The Corps does deviate from the water control plan from time to time when necessary to meet the objectives of the system while not creating significant adverse impacts. The impacts depend on the location, nature of the deviation, and its duration. In general, the water control plan is a compromise among the users of the system who possess an allocation of water. What is optimal for one user of the system will not be optimal for another user of the system. All users accept some risk. When a deviation is approved, typically, one user group moves closer to its optimal conditions while others are moved further from theirs.
Proposed changes to the operating plan would require authorization and funding by Congress to study the impacts. All user groups would have input on changes they desire, even though each change to benefit one group would have a negative impact on another group or groups. These impacts would need to be communicated to all stakeholders in the basin and a new plan developed and coordinated before it could be implemented. In the end, substantial changes in operations are unlikely because of the substantial impacts they would cause, and there is no way to predict the outcome of less significant changes (who wins, who loses).
Regulation during storm periods is based on runoff predicted from the rain that has occurred and can be measured. Rainfall forecasts are not sufficiently accurate to base operational decisions on them. Because rainfall forecasts are inaccurate, pre-releasing would put downstream users at risk if rain developed in the uncontrolled areas instead of upstream of the dam. Conversely, we are also asked by some users to stop releases from the dams before a rainfall begins. This can also cause issues since we would be holding water in the flood pool, which lessens our ability to reduce peak downstream flows from large rainfall events.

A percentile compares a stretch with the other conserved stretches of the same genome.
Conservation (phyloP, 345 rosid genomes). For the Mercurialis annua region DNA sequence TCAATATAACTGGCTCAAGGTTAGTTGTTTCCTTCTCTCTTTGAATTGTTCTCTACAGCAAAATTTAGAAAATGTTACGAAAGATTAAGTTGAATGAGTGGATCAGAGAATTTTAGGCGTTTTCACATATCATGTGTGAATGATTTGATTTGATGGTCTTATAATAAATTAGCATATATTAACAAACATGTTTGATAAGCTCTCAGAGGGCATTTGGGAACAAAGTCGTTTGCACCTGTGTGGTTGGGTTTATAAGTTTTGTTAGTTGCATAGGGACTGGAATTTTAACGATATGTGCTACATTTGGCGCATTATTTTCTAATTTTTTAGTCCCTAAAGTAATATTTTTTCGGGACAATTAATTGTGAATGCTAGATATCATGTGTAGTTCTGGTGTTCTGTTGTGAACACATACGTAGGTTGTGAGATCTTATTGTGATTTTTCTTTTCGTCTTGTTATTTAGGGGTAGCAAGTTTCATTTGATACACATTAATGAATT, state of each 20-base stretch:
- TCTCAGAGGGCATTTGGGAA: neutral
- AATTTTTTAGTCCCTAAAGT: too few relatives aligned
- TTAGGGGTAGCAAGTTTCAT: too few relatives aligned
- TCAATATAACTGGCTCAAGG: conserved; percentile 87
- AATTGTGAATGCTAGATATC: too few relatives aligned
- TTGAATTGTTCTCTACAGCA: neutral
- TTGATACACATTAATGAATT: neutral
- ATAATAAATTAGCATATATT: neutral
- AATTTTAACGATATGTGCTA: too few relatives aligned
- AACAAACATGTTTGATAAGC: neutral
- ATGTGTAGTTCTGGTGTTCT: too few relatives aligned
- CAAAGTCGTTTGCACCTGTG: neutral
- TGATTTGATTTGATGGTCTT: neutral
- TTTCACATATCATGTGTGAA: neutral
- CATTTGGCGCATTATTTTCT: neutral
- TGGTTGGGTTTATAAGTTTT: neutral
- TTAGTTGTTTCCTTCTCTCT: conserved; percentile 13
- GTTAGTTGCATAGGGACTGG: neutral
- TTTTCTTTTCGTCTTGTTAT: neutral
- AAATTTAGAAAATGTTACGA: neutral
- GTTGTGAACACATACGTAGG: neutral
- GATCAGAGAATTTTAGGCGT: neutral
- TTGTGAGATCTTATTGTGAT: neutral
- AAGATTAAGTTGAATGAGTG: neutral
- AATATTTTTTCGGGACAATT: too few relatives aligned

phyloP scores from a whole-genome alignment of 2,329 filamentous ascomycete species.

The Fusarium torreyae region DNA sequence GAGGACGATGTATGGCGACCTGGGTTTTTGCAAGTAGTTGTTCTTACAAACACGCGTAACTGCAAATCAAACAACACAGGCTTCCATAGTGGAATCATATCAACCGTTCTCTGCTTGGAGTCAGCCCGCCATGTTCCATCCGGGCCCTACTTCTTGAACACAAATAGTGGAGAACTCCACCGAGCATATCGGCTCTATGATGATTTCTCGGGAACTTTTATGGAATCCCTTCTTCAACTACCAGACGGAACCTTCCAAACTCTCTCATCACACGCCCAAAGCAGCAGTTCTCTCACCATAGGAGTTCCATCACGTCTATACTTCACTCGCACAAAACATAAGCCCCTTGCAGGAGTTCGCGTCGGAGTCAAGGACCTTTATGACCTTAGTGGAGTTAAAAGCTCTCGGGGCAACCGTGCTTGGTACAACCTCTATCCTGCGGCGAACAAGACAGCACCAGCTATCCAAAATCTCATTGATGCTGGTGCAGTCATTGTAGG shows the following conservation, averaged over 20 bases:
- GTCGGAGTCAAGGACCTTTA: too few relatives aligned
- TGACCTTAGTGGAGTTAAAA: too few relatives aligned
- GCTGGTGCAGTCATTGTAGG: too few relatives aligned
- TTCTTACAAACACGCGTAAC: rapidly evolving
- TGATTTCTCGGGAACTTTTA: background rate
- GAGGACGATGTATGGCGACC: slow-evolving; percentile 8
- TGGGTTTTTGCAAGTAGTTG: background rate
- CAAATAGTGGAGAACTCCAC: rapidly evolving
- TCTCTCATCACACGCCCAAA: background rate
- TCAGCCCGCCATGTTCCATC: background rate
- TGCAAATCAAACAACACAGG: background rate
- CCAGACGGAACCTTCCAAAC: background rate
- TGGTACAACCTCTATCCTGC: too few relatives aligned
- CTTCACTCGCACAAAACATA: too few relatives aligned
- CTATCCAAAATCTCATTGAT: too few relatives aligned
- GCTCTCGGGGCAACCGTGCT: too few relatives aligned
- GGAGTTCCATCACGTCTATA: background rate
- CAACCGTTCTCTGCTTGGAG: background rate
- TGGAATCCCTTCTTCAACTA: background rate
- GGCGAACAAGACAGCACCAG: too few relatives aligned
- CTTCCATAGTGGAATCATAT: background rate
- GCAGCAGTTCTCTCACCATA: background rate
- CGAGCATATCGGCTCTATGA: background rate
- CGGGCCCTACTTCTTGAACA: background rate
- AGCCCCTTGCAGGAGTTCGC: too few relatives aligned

The design of the dams included a minimum flood control release when the lake has flood storage in use. That minimum flood release is typically passed through the turbines. For example, if rain causes the regulating stage at Newport to be exceeded, the Corps will continue releases from Bull Shoals and Norfork powerhouses but will limit them to a combined total of about 5,050 cubic feet per second. This minimum release is made to continually free up storage space and enable the dams to reduce the peak should a large, infrequent flood event occur. This release is typically passed through the turbines to gain the benefit of generating electricity while evacuating flood storage.
Conversely, when the lakes are below conservation pool, no minimum flood control release is required because there is no stored floodwater to evacuate. However, in the near future we will see minimum releases even when the lakes are not storing floodwater because Congress authorized minimum flows at Bull Shoals and Norfork to improve water quality in the tailwaters.
Analysis of over 60 years of hydrologic data has proven that major floods develop from the accumulation of storage in the lakes from persistent, repeated rain storms that do not allow enough time in between to evacuate flood storage. In other words, flood storage is most always filled at the lakes by several smaller storms rather than by one large storm. So using that long-term perspective, the Corps prepares for the future by making releases whenever possible any time flood storage is in use.